Recipe: Roughly 9400
by Miguel Lancha, BarMini, Washington, D.C.
• 1 ½ oz Koch Tepextate mescal (or any good unaged mescal)
• ½ oz Appleton Rare Blend 12-year rum (or any other good aged rum, preferably from Jamaica)
• ½ oz ginger syrup*
• 2 dashes Fee Brothers barrel-aged bitters (or any other barrel-aged bitters)
• 4 oz water
• 2 Tbsp dry chai tea
• 2 Tbsp chopped fresh ginger
• 1 whole lemon peel
• 3 marigold flowers
• ¾ cup cream
• ¾ cup evaporated milk
• ½ cup condensed milk
• 2 Tbsp dark rum
• pinch salt
• lemon peel
• 1 cup water
• 1 cup white sugar
• 1 2-inch piece peeled ginger
1 / To make the ginger syrup, combine one part water with one part sugar over medium heat and stir until the sugar dissolves. Let cool. Peel and chop the ginger, and blend it with the simple syrup in a blender. Strain out the ginger pieces and keep the liquid in the refrigerator.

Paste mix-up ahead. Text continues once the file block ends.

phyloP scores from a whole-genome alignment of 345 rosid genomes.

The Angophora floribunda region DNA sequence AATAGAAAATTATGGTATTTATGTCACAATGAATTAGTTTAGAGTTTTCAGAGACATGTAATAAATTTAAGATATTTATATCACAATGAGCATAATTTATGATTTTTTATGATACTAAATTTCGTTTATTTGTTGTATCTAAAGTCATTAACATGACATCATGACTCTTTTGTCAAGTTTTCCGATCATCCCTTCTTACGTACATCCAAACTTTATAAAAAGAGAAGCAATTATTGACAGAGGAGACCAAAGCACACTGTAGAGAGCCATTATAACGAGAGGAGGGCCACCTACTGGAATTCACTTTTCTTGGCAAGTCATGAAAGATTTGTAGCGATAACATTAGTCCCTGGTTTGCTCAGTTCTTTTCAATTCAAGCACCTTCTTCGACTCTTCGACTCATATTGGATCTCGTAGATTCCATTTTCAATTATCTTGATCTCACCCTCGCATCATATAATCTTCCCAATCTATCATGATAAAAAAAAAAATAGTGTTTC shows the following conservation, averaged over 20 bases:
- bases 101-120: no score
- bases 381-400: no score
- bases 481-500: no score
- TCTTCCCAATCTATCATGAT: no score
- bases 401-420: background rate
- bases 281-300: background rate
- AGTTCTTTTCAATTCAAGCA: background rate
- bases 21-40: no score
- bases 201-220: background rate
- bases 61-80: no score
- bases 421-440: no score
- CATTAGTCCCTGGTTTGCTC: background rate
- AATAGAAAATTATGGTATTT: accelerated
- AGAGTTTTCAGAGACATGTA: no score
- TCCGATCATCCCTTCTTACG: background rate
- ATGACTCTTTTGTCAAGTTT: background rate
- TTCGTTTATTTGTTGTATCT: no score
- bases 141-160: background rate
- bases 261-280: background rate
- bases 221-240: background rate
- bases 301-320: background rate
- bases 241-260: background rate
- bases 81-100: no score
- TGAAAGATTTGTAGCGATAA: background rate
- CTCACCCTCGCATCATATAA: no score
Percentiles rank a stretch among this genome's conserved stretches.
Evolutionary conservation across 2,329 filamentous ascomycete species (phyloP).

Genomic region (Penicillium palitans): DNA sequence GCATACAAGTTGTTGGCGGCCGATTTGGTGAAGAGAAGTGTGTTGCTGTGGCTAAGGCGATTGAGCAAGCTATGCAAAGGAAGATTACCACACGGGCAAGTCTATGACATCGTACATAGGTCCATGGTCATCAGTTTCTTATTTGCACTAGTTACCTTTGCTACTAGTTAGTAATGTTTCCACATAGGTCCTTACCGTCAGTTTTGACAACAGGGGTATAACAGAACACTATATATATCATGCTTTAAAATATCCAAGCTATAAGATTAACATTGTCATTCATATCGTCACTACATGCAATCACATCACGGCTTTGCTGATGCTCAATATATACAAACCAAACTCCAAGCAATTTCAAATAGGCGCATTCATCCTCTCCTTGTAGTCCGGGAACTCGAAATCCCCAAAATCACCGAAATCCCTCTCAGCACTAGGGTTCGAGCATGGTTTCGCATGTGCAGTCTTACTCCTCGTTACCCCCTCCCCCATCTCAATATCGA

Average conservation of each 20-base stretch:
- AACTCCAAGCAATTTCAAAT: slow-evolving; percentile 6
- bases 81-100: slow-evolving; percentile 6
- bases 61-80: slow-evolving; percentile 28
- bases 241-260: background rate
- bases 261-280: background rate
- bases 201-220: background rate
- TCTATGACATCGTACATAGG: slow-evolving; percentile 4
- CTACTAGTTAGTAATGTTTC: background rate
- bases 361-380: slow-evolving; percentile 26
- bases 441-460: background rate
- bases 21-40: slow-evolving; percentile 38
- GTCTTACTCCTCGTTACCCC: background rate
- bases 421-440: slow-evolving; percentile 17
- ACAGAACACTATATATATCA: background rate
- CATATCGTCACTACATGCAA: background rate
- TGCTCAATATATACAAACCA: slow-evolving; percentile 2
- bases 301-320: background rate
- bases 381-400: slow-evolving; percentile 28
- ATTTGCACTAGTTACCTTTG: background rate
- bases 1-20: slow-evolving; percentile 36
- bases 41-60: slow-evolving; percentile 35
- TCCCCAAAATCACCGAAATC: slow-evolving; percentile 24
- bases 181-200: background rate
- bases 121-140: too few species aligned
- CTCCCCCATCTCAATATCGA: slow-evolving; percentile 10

2 / Combine the mescal, rum, syrup, bitters, and water in the bottom vessel of a coffee siphon.
3 / Add the dry chai tea, ginger, lemon peel, and flowers to the upper vessel of the siphon.
4 / Light the fire and let boil for 2 ½ minutes. Remove heat to bring the liquid back down. Pour into a mug and garnish with lemon peel.
5 / While the drink cools, combine the cream, evaporated milk, condensed milk, rum, and salt. Shake hard for 7 seconds, then heat in the microwave for 25 seconds. Serve 2 to 3 ounces on the side, like you would cream for tea.